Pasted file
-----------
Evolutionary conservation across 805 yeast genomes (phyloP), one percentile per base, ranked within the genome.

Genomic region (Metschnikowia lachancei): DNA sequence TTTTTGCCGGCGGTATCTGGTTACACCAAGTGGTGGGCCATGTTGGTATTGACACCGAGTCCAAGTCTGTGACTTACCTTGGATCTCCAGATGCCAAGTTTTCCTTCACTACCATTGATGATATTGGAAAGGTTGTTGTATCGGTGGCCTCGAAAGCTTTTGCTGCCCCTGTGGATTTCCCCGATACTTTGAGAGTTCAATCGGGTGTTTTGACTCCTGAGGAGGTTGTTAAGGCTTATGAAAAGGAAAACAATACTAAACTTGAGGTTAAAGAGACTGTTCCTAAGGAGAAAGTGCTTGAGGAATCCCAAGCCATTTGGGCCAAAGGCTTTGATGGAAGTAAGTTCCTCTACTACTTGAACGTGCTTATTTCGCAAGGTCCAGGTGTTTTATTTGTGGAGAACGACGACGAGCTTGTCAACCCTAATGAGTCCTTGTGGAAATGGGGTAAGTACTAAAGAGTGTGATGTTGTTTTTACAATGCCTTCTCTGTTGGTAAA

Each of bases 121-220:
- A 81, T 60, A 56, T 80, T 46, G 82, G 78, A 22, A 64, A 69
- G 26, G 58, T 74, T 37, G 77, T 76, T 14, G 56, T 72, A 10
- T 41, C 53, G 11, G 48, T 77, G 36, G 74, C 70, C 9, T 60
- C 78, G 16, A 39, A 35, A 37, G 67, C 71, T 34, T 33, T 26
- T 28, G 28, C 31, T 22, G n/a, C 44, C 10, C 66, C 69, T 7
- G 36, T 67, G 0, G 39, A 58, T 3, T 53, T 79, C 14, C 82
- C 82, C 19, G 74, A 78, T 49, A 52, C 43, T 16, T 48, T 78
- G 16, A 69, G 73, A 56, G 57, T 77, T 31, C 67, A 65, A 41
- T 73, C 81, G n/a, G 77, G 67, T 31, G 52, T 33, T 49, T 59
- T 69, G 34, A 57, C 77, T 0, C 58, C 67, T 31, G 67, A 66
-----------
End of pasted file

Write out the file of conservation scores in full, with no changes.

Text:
Evolutionary conservation across 805 yeast genomes (phyloP), one percentile per base, ranked within the genome.

Genomic region (Metschnikowia lachancei): DNA sequence TTTTTGCCGGCGGTATCTGGTTACACCAAGTGGTGGGCCATGTTGGTATTGACACCGAGTCCAAGTCTGTGACTTACCTTGGATCTCCAGATGCCAAGTTTTCCTTCACTACCATTGATGATATTGGAAAGGTTGTTGTATCGGTGGCCTCGAAAGCTTTTGCTGCCCCTGTGGATTTCCCCGATACTTTGAGAGTTCAATCGGGTGTTTTGACTCCTGAGGAGGTTGTTAAGGCTTATGAAAAGGAAAACAATACTAAACTTGAGGTTAAAGAGACTGTTCCTAAGGAGAAAGTGCTTGAGGAATCCCAAGCCATTTGGGCCAAAGGCTTTGATGGAAGTAAGTTCCTCTACTACTTGAACGTGCTTATTTCGCAAGGTCCAGGTGTTTTATTTGTGGAGAACGACGACGAGCTTGTCAACCCTAATGAGTCCTTGTGGAAATGGGGTAAGTACTAAAGAGTGTGATGTTGTTTTTACAATGCCTTCTCTGTTGGTAAA

Each of bases 121-220:
- A 81, T 60, A 56, T 80, T 46, G 82, G 78, A 22, A 64, A 69
- G 26, G 58, T 74, T 37, G 77, T 76, T 14, G 56, T 72, A 10
- T 41, C 53, G 11, G 48, T 77, G 36, G 74, C 70, C 9, T 60
- C 78, G 16, A 39, A 35, A 37, G 67, C 71, T 34, T 33, T 26
- T 28, G 28, C 31, T 22, G n/a, C 44, C 10, C 66, C 69, T 7
- G 36, T 67, G 0, G 39, A 58, T 3, T 53, T 79, C 14, C 82
- C 82, C 19, G 74, A 78, T 49, A 52, C 43, T 16, T 48, T 78
- G 16, A 69, G 73, A 56, G 57, T 77, T 31, C 67, A 65, A 41
- T 73, C 81, G n/a, G 77, G 67, T 31, G 52, T 33, T 49, T 59
- T 69, G 34, A 57, C 77, T 0, C 58, C 67, T 31, G 67, A 66